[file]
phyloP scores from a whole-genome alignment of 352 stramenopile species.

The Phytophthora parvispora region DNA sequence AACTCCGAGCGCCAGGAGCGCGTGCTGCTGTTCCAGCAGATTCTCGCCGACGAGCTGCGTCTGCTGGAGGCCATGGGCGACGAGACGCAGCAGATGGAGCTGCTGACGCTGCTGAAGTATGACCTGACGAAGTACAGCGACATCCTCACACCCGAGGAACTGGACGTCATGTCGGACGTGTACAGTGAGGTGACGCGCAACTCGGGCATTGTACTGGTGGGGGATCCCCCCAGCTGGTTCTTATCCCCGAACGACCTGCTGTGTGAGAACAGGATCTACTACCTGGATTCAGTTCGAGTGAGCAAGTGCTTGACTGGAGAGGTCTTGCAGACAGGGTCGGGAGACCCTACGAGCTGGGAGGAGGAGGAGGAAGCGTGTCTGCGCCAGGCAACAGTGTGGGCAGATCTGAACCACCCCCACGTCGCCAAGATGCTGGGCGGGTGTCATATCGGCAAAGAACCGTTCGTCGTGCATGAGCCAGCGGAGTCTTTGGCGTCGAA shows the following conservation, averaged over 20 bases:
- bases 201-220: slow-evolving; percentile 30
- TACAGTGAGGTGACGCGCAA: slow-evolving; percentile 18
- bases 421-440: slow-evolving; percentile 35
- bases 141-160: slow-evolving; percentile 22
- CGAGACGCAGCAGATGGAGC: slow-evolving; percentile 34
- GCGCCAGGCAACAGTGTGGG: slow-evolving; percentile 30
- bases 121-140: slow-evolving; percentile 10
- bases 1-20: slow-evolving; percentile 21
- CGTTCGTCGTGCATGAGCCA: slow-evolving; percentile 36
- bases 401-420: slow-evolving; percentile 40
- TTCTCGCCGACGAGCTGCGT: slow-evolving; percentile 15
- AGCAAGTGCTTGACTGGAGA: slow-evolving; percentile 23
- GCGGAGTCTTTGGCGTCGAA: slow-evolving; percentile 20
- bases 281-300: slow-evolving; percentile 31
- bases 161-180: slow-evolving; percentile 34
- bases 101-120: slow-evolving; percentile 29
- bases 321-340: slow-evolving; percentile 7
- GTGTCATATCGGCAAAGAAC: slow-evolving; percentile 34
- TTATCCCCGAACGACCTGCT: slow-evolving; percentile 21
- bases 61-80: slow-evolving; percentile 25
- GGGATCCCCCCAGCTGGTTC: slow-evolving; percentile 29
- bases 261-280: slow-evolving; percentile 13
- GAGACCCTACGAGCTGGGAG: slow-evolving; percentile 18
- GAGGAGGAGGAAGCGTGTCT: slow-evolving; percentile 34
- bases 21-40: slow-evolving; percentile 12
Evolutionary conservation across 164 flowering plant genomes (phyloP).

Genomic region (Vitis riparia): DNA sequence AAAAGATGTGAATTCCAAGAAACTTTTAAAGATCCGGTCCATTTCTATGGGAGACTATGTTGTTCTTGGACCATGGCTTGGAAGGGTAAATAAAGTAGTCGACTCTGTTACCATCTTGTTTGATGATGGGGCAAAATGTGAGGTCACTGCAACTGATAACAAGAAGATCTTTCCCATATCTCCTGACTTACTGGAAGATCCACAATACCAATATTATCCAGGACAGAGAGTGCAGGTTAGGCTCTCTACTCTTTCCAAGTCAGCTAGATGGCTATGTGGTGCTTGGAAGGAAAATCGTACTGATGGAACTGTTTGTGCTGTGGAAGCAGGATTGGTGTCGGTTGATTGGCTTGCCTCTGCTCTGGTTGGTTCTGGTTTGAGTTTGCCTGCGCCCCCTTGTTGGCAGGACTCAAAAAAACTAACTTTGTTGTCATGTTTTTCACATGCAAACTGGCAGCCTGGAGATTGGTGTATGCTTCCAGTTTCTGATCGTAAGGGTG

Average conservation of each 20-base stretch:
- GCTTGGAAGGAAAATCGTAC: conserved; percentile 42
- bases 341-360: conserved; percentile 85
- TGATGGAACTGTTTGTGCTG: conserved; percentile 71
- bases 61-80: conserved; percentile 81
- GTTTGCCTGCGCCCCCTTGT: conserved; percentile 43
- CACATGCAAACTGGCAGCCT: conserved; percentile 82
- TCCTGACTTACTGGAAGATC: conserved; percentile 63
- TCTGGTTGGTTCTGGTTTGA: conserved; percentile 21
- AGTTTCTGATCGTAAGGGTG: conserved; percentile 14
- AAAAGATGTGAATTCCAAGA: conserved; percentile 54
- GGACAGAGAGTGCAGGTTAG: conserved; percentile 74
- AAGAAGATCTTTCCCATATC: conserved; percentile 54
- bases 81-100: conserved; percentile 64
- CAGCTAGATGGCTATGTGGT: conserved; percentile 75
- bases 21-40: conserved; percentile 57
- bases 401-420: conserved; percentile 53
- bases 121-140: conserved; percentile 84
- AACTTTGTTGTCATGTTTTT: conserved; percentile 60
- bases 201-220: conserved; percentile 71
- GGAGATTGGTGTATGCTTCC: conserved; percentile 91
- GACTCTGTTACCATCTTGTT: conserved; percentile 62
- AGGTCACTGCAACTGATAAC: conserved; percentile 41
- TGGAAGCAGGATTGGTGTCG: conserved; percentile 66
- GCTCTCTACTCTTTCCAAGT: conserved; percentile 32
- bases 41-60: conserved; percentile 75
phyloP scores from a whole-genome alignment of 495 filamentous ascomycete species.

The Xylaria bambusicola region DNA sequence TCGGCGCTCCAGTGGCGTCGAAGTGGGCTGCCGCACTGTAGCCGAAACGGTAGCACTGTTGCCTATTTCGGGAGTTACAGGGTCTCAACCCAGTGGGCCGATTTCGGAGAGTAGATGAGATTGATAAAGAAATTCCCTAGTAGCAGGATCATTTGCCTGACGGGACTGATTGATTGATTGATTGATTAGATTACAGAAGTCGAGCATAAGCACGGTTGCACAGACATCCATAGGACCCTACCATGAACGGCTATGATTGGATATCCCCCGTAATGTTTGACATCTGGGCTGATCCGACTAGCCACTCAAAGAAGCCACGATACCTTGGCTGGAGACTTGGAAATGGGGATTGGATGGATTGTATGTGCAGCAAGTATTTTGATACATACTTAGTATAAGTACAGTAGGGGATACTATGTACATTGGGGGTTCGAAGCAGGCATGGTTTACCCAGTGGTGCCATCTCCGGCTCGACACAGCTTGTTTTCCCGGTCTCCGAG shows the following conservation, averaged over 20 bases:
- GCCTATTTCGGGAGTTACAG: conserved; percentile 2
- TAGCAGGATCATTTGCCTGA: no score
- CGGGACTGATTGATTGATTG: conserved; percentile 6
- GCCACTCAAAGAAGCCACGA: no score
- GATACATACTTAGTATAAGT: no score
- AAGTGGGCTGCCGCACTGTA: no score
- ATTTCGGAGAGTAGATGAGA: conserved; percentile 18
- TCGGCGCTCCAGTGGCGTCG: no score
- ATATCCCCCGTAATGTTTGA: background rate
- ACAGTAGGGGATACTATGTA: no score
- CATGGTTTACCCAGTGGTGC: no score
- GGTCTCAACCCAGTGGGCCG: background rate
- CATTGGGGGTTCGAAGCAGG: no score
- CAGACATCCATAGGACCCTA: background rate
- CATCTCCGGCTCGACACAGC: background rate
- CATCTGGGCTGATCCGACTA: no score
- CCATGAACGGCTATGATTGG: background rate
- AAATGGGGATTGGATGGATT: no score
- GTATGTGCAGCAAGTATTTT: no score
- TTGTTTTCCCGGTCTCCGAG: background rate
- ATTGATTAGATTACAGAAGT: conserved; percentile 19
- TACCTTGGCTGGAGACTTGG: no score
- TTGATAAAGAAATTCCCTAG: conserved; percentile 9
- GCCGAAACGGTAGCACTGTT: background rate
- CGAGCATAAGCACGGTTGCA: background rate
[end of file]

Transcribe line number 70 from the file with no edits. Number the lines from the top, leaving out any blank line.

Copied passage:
- CATTGGGGGTTCGAAGCAGG: no score